No other exercise, not kettle bell swings, dead lifts, squats, rows, or bench presses require you to use as many muscles. Each rep will strengthen your calves, thighs, glutes, abs, back and shoulder muscles.

The kettlebellsnatch requires you to dynamically lift the kettle bell from the floor to overhead. In the process, you have to generate power from your hips, pull with your hand, arm, and back, and stabilize with your core.

Kettle bell Master of Sport, Mike Salem and our friend Justin Andrews from Mind Pump Media discuss the half- snatch, a move that can remove the complexity of the drop, aid in muscle growth, and is a great drill overall for practicing the kettlebellsnatch. The kettlebellsnatch is a true hybrid lift in that it builds strength, cardio, and power with every rep.

Ensure that you lock your arm out overhead with a neutral wrist at the top of the kettlebellsnatch. At the top of the snatch, slowly lower the bells to chest level (rack position), and swing them back between your legs to begin the next rep. During the clean, finish in the rack position with your arms pressing tight against your torso.

The most efficient trajectory of the kettle bell during the kettelbell snatch is keeping the bell close to your body (vertical as opposed to horizontal as with a swing). Utility: Power : Mechanics: Compound: Force: Pull: Instructions.

Stand behind kettle bell with feet slightly wider apart than shoulder width. Context is everything and realizing that even though the bilateral stance allows for maximum drive it also puts the most stress on the lumbar spine.

One reader claimed that swinging a 12-kg bell around his garden for 20-minute sessions not only toned his muscles but gave him a grueling cardio workout in the process. “Kettle bells give you the opportunity to move athletically with additional resistance from a variety of angles and more challenging positions,” explains Jon Lewis, personal trainer with Industrial Strength.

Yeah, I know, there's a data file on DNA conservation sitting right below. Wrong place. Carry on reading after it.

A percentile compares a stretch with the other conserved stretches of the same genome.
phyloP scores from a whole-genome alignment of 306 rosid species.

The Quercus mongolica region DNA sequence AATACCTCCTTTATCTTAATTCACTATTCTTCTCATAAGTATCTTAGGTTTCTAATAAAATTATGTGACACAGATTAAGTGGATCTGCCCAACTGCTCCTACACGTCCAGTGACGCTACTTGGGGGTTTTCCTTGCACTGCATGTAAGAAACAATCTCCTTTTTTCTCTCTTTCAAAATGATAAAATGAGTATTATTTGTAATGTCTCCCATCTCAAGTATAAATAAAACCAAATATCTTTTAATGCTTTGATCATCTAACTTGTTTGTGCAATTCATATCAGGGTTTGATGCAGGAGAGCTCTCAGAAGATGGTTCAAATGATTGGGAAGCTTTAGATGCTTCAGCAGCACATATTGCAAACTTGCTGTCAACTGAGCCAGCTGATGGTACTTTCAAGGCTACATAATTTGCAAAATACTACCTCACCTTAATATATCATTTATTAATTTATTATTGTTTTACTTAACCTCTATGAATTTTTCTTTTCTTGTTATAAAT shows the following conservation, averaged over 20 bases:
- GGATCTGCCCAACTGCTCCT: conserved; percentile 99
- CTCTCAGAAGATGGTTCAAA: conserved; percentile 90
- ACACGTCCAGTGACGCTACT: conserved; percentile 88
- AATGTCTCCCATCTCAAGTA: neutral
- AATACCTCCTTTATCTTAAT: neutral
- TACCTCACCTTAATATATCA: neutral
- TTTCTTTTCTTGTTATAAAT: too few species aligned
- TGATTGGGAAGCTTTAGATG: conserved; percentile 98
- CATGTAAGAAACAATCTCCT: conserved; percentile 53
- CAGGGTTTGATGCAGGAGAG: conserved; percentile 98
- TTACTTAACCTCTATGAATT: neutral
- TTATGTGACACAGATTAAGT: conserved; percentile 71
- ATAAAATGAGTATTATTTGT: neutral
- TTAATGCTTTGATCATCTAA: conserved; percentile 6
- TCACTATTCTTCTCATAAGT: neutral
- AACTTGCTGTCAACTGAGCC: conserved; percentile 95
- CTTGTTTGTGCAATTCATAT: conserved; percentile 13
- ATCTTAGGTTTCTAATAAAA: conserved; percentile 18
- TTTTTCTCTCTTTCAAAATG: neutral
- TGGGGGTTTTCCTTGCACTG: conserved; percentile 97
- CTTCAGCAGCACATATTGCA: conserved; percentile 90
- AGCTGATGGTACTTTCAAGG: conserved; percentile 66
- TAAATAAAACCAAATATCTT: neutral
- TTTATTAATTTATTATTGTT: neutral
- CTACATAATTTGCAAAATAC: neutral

Stand with your feet slightly wider than shoulder-width apart and bend your knees to lean forward and grab the handle. With your back flat, engage your lats to pull the weight between your legs (be careful with how deep you swing) then drive your hips forward and explosively pull the kettle bell up to shoulder height with your arms straight in front of you.

How to do it: Stand holding two kettle bells by your thighs, knees slightly bent and legs shoulder-width apart. In one swift movement, slightly jump off the ground and raise your arms to extend above your head.

Land softly on your feet with your knees bent as though you're doing a squat and extend your arms straight above you shoulder-width apart. This content is created and maintained by a third party, and imported onto this page to help users provide their email addresses.

There are also timing issues necessary for the Snatch to avoid banging the wrists and jerking the arm. The KettlebellSnatch works the entire body from head to toe and is considered a pulling movement.

The kettlebellsnatch is certainly a cardiovascular exercise although not as much as the High Pull because you can grab periods of rest at the top of the movement. If you want to really push your cardio then the snatch will really elevate your heart rate without the need to even move your feet.

The snatch takes the kettle bell from overhead to close to the floor and back again in a matter of seconds. Poor shoulder and thoracic mobility will be highlighted during the snatch and demand attention.

As well as being mobile the shoulders also need to be stable, so they can support the heavy load overhead. The quads, hips, glutes, core and hamstrings are all certainly worked very hard just like with the Kettle bell Swing.

Unlike the swing you get a little more muscle activation at the top of the body due to the fact that the kettle bell goes overhead. Poor shoulder and thoracic mobility could lead to problems but I’ll address that issue in a little while.